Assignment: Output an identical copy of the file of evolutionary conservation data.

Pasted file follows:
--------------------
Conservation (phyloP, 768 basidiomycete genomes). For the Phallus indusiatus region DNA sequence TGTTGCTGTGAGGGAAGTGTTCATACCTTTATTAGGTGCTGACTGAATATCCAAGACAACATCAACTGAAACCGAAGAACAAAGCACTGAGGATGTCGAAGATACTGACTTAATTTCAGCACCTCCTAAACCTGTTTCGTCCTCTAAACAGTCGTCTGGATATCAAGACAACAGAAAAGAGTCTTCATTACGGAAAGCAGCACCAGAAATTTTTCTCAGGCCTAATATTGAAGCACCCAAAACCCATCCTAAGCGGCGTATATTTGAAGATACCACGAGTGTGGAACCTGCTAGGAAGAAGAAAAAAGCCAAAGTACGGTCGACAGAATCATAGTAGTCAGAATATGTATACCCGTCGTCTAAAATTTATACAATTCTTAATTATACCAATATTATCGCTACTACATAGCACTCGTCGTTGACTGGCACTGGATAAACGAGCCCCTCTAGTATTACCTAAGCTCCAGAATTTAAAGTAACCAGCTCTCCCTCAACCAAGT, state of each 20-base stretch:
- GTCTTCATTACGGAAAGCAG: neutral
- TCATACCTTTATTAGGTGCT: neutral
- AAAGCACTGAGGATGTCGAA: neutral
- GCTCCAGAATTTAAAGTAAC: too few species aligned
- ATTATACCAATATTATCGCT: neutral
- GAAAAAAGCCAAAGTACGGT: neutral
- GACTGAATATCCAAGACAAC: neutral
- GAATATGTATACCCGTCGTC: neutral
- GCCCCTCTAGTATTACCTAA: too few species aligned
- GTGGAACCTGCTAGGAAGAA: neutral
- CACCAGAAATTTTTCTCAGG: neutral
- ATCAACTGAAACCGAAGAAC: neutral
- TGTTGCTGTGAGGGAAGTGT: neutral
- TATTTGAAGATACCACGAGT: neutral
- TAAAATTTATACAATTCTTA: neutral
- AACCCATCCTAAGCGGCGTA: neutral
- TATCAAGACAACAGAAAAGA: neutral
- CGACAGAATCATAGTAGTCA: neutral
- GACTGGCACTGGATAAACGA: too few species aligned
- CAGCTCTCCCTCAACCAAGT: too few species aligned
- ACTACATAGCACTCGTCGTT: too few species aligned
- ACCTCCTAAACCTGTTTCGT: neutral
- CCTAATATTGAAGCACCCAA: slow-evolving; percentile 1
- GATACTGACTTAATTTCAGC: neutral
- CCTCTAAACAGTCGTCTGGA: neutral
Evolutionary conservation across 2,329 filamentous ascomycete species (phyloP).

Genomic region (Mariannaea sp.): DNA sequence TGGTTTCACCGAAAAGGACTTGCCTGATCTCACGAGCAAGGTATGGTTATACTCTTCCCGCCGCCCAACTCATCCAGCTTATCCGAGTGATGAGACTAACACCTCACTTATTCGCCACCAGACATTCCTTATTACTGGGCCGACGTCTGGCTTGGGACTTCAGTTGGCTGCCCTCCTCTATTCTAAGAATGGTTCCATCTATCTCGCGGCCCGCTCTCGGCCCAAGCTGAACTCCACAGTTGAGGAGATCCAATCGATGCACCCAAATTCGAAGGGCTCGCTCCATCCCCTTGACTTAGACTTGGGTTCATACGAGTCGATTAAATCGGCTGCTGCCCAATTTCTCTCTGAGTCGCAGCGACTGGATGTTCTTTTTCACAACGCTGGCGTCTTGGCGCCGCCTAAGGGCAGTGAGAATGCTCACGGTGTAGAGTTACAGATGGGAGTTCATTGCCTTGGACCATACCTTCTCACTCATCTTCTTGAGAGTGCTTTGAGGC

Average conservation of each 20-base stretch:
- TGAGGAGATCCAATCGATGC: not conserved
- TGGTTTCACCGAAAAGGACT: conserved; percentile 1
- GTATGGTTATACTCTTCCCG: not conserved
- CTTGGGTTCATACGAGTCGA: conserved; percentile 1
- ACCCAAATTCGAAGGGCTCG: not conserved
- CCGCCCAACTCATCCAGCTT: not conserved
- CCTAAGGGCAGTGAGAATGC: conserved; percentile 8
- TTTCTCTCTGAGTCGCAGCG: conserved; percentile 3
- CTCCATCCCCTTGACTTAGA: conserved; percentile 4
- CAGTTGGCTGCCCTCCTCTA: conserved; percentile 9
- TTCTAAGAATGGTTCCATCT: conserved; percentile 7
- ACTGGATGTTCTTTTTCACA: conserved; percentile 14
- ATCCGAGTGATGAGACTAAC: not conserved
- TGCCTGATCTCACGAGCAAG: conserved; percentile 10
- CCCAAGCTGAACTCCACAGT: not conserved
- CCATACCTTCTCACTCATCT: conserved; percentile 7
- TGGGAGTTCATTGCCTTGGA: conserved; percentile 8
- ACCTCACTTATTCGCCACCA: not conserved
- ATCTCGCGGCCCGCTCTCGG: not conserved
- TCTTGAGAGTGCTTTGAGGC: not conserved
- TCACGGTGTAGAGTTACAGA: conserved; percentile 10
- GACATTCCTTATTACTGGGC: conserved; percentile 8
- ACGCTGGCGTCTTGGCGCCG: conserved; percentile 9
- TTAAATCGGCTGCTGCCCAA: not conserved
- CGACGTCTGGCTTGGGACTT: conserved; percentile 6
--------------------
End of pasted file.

Conservation (phyloP, 768 basidiomycete genomes). For the Phallus indusiatus region DNA sequence TGTTGCTGTGAGGGAAGTGTTCATACCTTTATTAGGTGCTGACTGAATATCCAAGACAACATCAACTGAAACCGAAGAACAAAGCACTGAGGATGTCGAAGATACTGACTTAATTTCAGCACCTCCTAAACCTGTTTCGTCCTCTAAACAGTCGTCTGGATATCAAGACAACAGAAAAGAGTCTTCATTACGGAAAGCAGCACCAGAAATTTTTCTCAGGCCTAATATTGAAGCACCCAAAACCCATCCTAAGCGGCGTATATTTGAAGATACCACGAGTGTGGAACCTGCTAGGAAGAAGAAAAAAGCCAAAGTACGGTCGACAGAATCATAGTAGTCAGAATATGTATACCCGTCGTCTAAAATTTATACAATTCTTAATTATACCAATATTATCGCTACTACATAGCACTCGTCGTTGACTGGCACTGGATAAACGAGCCCCTCTAGTATTACCTAAGCTCCAGAATTTAAAGTAACCAGCTCTCCCTCAACCAAGT, state of each 20-base stretch:
- GTCTTCATTACGGAAAGCAG: neutral
- TCATACCTTTATTAGGTGCT: neutral
- AAAGCACTGAGGATGTCGAA: neutral
- GCTCCAGAATTTAAAGTAAC: too few species aligned
- ATTATACCAATATTATCGCT: neutral
- GAAAAAAGCCAAAGTACGGT: neutral
- GACTGAATATCCAAGACAAC: neutral
- GAATATGTATACCCGTCGTC: neutral
- GCCCCTCTAGTATTACCTAA: too few species aligned
- GTGGAACCTGCTAGGAAGAA: neutral
- CACCAGAAATTTTTCTCAGG: neutral
- ATCAACTGAAACCGAAGAAC: neutral
- TGTTGCTGTGAGGGAAGTGT: neutral
- TATTTGAAGATACCACGAGT: neutral
- TAAAATTTATACAATTCTTA: neutral
- AACCCATCCTAAGCGGCGTA: neutral
- TATCAAGACAACAGAAAAGA: neutral
- CGACAGAATCATAGTAGTCA: neutral
- GACTGGCACTGGATAAACGA: too few species aligned
- CAGCTCTCCCTCAACCAAGT: too few species aligned
- ACTACATAGCACTCGTCGTT: too few species aligned
- ACCTCCTAAACCTGTTTCGT: neutral
- CCTAATATTGAAGCACCCAA: slow-evolving; percentile 1
- GATACTGACTTAATTTCAGC: neutral
- CCTCTAAACAGTCGTCTGGA: neutral
Evolutionary conservation across 2,329 filamentous ascomycete species (phyloP).

Genomic region (Mariannaea sp.): DNA sequence TGGTTTCACCGAAAAGGACTTGCCTGATCTCACGAGCAAGGTATGGTTATACTCTTCCCGCCGCCCAACTCATCCAGCTTATCCGAGTGATGAGACTAACACCTCACTTATTCGCCACCAGACATTCCTTATTACTGGGCCGACGTCTGGCTTGGGACTTCAGTTGGCTGCCCTCCTCTATTCTAAGAATGGTTCCATCTATCTCGCGGCCCGCTCTCGGCCCAAGCTGAACTCCACAGTTGAGGAGATCCAATCGATGCACCCAAATTCGAAGGGCTCGCTCCATCCCCTTGACTTAGACTTGGGTTCATACGAGTCGATTAAATCGGCTGCTGCCCAATTTCTCTCTGAGTCGCAGCGACTGGATGTTCTTTTTCACAACGCTGGCGTCTTGGCGCCGCCTAAGGGCAGTGAGAATGCTCACGGTGTAGAGTTACAGATGGGAGTTCATTGCCTTGGACCATACCTTCTCACTCATCTTCTTGAGAGTGCTTTGAGGC

Average conservation of each 20-base stretch:
- TGAGGAGATCCAATCGATGC: not conserved
- TGGTTTCACCGAAAAGGACT: conserved; percentile 1
- GTATGGTTATACTCTTCCCG: not conserved
- CTTGGGTTCATACGAGTCGA: conserved; percentile 1
- ACCCAAATTCGAAGGGCTCG: not conserved
- CCGCCCAACTCATCCAGCTT: not conserved
- CCTAAGGGCAGTGAGAATGC: conserved; percentile 8
- TTTCTCTCTGAGTCGCAGCG: conserved; percentile 3
- CTCCATCCCCTTGACTTAGA: conserved; percentile 4
- CAGTTGGCTGCCCTCCTCTA: conserved; percentile 9
- TTCTAAGAATGGTTCCATCT: conserved; percentile 7
- ACTGGATGTTCTTTTTCACA: conserved; percentile 14
- ATCCGAGTGATGAGACTAAC: not conserved
- TGCCTGATCTCACGAGCAAG: conserved; percentile 10
- CCCAAGCTGAACTCCACAGT: not conserved
- CCATACCTTCTCACTCATCT: conserved; percentile 7
- TGGGAGTTCATTGCCTTGGA: conserved; percentile 8
- ACCTCACTTATTCGCCACCA: not conserved
- ATCTCGCGGCCCGCTCTCGG: not conserved
- TCTTGAGAGTGCTTTGAGGC: not conserved
- TCACGGTGTAGAGTTACAGA: conserved; percentile 10
- GACATTCCTTATTACTGGGC: conserved; percentile 8
- ACGCTGGCGTCTTGGCGCCG: conserved; percentile 9
- TTAAATCGGCTGCTGCCCAA: not conserved
- CGACGTCTGGCTTGGGACTT: conserved; percentile 6